The Independent Student Newspaper of St. John's University

The Torch

The Independent Student Newspaper of St. John's University

The Torch

The Independent Student Newspaper of St. John's University

The Torch

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Sounds from New Orleans in New York

Mute Math is one of the best musical talents to come out of the hurricane-battered city of New Orleans. Their concert at New York City’s Knitting Factory on Feb. 17 was deemed as their “Album Release Party.” There is no denying this Christian band’s passion for music and for God.

The quartet is composed of Paul Meany (frontman/Rhodes/keytar/ Atari), Greg Hill (guitars), Darren King (drums/samples/programming), and Roy Mitchell-Cardenas (bass). The guys have an amazing stage presence.

Meany definitely looks the most eccentric of the bunch with his long, jet black hair that requires heavy-duty hairspray and gel to achieve the spiky hairstyle he has. It is hard to watch his beanpole figure jump and dance all over the stage without getting a headache. He is like a 5-year-old with a sugar rush.

King has his own habit of duct taping his headphones around his forehead and chin which earns him praise from the audience. This has become a ritual for him since they started touring in January.

In 2004, the band released “Reset,” a seven track EP, which was put out by their indie label Teleprompt. This year they released their first full-length album which was only available at their show. Their songs are a mix of experimental and rock.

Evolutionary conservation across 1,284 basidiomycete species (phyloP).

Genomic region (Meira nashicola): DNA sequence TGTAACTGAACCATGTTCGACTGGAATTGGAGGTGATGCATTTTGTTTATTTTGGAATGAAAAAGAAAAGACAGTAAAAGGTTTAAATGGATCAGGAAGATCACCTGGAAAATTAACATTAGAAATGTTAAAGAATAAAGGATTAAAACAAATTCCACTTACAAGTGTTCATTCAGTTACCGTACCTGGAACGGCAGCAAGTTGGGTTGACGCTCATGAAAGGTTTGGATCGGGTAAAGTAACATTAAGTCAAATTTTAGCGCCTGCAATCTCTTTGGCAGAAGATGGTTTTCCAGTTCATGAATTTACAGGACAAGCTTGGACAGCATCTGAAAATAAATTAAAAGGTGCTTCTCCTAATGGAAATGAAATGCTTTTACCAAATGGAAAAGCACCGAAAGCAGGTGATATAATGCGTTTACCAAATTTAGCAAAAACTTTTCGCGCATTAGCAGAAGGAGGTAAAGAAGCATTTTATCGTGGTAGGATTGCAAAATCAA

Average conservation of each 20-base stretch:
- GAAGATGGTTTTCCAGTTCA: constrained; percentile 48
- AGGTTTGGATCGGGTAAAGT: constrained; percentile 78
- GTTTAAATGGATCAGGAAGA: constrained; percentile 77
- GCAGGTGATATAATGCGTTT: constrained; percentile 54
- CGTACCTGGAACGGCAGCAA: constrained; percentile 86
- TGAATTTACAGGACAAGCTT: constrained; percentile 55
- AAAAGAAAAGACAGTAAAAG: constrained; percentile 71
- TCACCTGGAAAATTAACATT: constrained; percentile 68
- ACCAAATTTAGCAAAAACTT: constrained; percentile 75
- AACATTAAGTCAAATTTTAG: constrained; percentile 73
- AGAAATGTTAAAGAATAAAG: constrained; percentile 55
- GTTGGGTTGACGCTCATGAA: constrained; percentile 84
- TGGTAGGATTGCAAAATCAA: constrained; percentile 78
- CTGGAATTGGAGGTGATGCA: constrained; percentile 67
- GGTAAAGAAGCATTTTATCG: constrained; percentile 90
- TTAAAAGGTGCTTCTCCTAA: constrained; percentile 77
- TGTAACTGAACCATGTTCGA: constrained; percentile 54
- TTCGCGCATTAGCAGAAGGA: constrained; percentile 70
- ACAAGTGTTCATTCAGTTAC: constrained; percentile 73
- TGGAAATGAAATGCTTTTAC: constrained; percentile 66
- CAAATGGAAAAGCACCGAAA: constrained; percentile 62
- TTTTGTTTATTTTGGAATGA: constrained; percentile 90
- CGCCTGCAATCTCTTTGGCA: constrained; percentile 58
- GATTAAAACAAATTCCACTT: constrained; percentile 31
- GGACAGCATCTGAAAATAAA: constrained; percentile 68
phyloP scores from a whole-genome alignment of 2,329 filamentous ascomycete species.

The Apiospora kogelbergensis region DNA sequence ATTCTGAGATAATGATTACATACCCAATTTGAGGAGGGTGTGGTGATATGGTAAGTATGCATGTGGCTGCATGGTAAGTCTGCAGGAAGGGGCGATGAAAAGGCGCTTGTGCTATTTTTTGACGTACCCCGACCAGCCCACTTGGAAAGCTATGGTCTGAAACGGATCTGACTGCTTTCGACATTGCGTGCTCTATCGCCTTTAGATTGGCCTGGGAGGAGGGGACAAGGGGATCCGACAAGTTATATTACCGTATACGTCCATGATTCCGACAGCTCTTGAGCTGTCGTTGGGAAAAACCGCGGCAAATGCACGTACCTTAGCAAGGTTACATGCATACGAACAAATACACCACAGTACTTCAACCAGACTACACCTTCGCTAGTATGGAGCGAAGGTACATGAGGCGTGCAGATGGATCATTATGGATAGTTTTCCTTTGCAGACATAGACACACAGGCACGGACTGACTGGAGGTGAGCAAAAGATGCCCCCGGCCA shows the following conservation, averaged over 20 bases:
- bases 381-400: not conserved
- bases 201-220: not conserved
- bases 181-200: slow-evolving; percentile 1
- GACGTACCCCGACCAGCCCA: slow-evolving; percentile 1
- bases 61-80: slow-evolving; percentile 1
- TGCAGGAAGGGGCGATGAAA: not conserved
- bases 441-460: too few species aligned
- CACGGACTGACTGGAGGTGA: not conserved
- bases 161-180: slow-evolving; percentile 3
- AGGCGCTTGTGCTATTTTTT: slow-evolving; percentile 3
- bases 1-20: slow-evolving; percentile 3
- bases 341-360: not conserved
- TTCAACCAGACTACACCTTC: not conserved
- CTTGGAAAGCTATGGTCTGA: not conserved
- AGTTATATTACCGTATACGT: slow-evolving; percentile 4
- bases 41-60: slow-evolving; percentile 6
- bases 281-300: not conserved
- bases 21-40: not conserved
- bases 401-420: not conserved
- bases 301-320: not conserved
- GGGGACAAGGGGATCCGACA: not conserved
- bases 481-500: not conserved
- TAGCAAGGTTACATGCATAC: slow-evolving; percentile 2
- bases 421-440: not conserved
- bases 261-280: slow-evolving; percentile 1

“Control” is a combination of beautiful melodies and hard rock, instantly pleasing the crowd with the sound of the first guitar chord.

“This is my four minute sprint to get as far away as I can from everything that compels me to maintain control,” said Meany in a Christianitytoday.com interview. “My very nature wants me to play life as though it’s a chess match against circumstances. Always thinking 20 moves ahead can be exhausting. This song was written nothing short of an urgent prayer to find rest.”

“Peculiar People” is a combination of hip-hop and dance, and it even has a reggae vibe. It appeals to Christians today because it speaks of the band’s unwillingness to conform to a secular society. When this song is played at the concert, Meany proceeds to body-surf in the audience after he lets the video girl go feet-first into the audience. She loved every minute of it and did not seem to be upset and the audience loved it too.

The band’s instruments are as unique as the band members themselves. Meany plays a keytar, a keyboard that looks like a guitar. As if that does not look odd enough, they sported some of their own instruments on stage. They have taken apart old instruments from the 1970s by rewiring them and even creating their own instruments.

Everything the band did at the show was welcomed by the audience with praise. At the end of the evening, the audience shouted for the band to come back and play “Reset,” which is unusual because it is an instrumental song that combines different instruments like a keyboard, guitar, and synthesizer.

“We wanted our style and sound to have signature elements, but we weren’t afraid to set aside any boundaries that we’d previously set for ourselves,” said King in a Christinaitytoday.com interview. “We wanted songs that intrigued and connected with people from the first listen while making them think about things differently.”

Attending a Mute Math show is more than just listening to music; it is a time to get lost in it.

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